I have never been much of a runner — I always found it a bit boring and never really had the urge to push myself past the one mile mark. And then one sunny warm day in March, I suddenly had the urge to give it another try. It was beautiful out, I had just purchased new sneakers the day before, and my sister, who is getting back into running after an injury, wanted some company on a short run. By the end of the run I was frustrated that I was so exhausted despite being in decent shape, but also had a new desire to treat it as a challenge. So I let me sister convince me to sign up for EZ8 DC, a running class designed to help you improve your form, speed and endurance in just eight “easy” weeks. Except we did the four-week session instead. And “easy” is not really how I would describe a running class that meets at 5:45 in the morning. But after four weeks of it, I’ve signed up for another four weeks, two 5Ks and a the Capitol Hill Classic. So who is the woman behind this class, that brings together a group of women before dawn to do sprints up and down Capitol Hill? Not a life-time marathon runner, like you may think. Kathy Pugh has only been running for about six years. And she just ran the Boston Marathon in 3:47.37, a personal record.
After meeting with Kathy and learning about how she got into running, I wanted to share her story here to maybe inspire a few other people who think that they are not runners…something I always thought about myself.
1) Have you always been a runner?
No! I always hated running. In fact I was a swimmer because I was so grossed out by sweat. I first started running as a result of many mornings on the sidelines of my husband’s races. I’d get up, wait around, clap, and snap a picture of him. At some point I figured I was up and I should do something other than hang around like an ornament.
I really got into it after the birth of my daughter, Ava. We moved across the country when I was thirty weeks pregnant. I was fat, depressed, unemployed, missed DC, and in need of some structure. I signed up for the Marine Corps Marathon and trained through a summer in Las Vegas. It was not as much fun as you would think. I could only dream of royal flushes and cold cocktails while pounding the pavement on the Las Vegas Strip in conditions similar to the inside of a hair dryer. Oddly, I loved it and have been running ever since.
2) Spring and fall are beautiful seasons for running. How do you stay motivated in the dark of winter and the oppressively humid Washington summers?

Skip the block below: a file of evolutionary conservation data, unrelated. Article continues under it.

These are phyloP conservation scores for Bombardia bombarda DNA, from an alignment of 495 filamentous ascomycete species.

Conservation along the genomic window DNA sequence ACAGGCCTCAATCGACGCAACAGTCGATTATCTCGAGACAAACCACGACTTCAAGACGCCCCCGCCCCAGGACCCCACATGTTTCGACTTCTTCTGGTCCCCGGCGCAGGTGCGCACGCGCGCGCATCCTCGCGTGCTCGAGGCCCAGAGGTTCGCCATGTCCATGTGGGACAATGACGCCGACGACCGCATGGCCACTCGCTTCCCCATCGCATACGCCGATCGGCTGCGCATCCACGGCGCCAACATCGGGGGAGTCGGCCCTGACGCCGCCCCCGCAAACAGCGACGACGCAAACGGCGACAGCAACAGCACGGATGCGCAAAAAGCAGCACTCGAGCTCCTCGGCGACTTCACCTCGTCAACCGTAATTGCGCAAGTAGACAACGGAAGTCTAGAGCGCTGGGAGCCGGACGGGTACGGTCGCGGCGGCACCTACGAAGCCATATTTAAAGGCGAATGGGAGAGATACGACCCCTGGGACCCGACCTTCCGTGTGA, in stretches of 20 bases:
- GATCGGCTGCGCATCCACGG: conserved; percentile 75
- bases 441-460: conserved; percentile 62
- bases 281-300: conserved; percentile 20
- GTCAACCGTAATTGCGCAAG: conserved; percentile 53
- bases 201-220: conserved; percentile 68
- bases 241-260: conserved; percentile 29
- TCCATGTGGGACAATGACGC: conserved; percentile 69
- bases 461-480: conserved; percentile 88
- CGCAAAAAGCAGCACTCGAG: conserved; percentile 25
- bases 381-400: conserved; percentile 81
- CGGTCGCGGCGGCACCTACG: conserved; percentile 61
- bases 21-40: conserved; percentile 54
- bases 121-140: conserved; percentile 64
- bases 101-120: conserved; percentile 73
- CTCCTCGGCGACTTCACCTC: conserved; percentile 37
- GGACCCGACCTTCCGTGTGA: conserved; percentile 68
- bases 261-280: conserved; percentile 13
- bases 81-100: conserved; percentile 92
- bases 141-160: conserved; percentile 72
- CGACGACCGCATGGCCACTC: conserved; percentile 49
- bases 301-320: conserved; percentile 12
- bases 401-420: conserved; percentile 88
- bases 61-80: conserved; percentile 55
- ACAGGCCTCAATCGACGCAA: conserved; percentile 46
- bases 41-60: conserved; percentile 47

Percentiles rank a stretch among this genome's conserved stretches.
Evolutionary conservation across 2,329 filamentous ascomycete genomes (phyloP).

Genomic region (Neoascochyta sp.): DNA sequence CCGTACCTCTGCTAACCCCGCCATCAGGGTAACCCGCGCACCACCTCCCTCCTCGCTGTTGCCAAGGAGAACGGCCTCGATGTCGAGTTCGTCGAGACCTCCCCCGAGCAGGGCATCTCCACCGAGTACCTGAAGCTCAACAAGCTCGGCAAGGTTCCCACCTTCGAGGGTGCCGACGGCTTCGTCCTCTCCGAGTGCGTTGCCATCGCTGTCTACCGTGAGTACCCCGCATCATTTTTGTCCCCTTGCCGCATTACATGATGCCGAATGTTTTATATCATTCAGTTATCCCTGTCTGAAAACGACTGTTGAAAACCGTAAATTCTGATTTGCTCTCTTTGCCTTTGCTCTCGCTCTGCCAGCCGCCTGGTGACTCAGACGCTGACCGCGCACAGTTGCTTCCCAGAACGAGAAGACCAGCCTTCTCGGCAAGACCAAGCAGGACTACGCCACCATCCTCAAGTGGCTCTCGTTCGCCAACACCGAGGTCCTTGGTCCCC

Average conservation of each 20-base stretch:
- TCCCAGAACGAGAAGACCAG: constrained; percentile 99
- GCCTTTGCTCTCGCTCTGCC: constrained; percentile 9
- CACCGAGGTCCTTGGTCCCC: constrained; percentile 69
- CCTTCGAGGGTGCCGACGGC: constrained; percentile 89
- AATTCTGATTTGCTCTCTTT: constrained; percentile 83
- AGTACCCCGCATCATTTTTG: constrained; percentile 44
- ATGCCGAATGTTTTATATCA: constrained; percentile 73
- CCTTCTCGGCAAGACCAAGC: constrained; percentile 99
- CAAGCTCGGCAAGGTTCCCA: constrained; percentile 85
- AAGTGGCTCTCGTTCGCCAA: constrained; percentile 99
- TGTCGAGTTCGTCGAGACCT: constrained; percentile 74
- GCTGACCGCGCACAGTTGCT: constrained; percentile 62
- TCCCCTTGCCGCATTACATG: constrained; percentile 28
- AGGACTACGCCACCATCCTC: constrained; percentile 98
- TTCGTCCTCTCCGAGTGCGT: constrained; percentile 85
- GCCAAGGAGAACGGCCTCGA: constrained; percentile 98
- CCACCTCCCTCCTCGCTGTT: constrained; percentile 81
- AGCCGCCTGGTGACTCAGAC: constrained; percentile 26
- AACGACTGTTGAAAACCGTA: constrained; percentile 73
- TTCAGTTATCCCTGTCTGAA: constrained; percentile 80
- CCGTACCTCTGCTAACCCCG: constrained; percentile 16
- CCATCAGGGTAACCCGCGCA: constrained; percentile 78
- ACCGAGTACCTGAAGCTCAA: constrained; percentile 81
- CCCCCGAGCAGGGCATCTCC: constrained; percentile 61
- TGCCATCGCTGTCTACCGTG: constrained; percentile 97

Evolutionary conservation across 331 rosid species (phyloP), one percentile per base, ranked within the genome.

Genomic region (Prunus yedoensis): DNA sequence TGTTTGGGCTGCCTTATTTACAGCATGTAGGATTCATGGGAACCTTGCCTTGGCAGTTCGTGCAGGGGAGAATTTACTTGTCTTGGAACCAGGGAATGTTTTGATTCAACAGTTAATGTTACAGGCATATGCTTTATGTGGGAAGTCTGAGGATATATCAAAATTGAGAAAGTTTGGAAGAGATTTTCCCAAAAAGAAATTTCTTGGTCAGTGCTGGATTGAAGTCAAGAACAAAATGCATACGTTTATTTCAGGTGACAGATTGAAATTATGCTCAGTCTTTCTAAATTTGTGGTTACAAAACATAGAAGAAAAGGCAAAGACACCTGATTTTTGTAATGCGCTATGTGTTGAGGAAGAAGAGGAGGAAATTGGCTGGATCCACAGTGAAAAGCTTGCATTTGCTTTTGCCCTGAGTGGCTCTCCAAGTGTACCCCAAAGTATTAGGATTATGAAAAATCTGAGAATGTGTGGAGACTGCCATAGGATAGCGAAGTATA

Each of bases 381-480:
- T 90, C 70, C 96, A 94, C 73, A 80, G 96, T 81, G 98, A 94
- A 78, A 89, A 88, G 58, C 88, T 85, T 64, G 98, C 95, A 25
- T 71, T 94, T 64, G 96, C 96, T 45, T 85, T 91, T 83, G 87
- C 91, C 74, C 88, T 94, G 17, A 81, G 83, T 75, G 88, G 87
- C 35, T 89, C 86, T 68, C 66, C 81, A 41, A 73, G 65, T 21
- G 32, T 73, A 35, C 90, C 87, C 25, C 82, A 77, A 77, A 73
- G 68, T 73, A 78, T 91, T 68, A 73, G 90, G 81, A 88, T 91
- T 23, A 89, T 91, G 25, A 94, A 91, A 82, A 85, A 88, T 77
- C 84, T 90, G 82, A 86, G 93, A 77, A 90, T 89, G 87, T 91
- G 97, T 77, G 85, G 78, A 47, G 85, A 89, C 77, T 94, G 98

It’s rough. We have a small window of time here in DC where the weather is ideal for running. I sign up for a spring and a fall marathon which keeps me motivated on those days more suited to hibernating or leaving town for the beach. Running year round helps me to appreciate all the seasons. In the winter I have a tendency to get depressed. I loathe the treadmill and running outside actually makes the seemingly endless grey days enjoyable. I must say I feel pretty bad ass after running a twenty miler in a blizzard and I did that more than once last winter!
3) Why is your program all women?
I’ve thought about the possibility of adding a co-ed class, but for now I’m really enjoying the sisterhood that exists in our group. DC is a fiercely competitive city and there’s something so special, even sacred, in the way this group of women supports and pushes one other to reach their best. We’re free to talk about all those issues that affect us as women from how to safely train after childbirth to what’s the best jog bra- basically issues that aren’t always comfortably discussed in the presence of the opposite sex.
4) What is your favorite running route on the Hill?
My favorite route on the Hill is what I call “Capitol Loops”. I start at the bottom Capitol Hill on the Independence side and run around the perimeter of the Capitol Complex. The whole loop is a little over one mile. You never know who or what you will see on this route: senators, congressman, school groups, or protests. When I run this route I always marvel at how lucky I am to live in a place where some of the world’s most important decisions are made. Now that’s pretty empowering!
5) What advice would you give to people who say they aren’t runners?
If you can put one foot in front of the other you can be a runner. Start slow and stick with it. Set realistic goals. Believe me if I, the girl who doesn’t like to sweat, can do it so can you!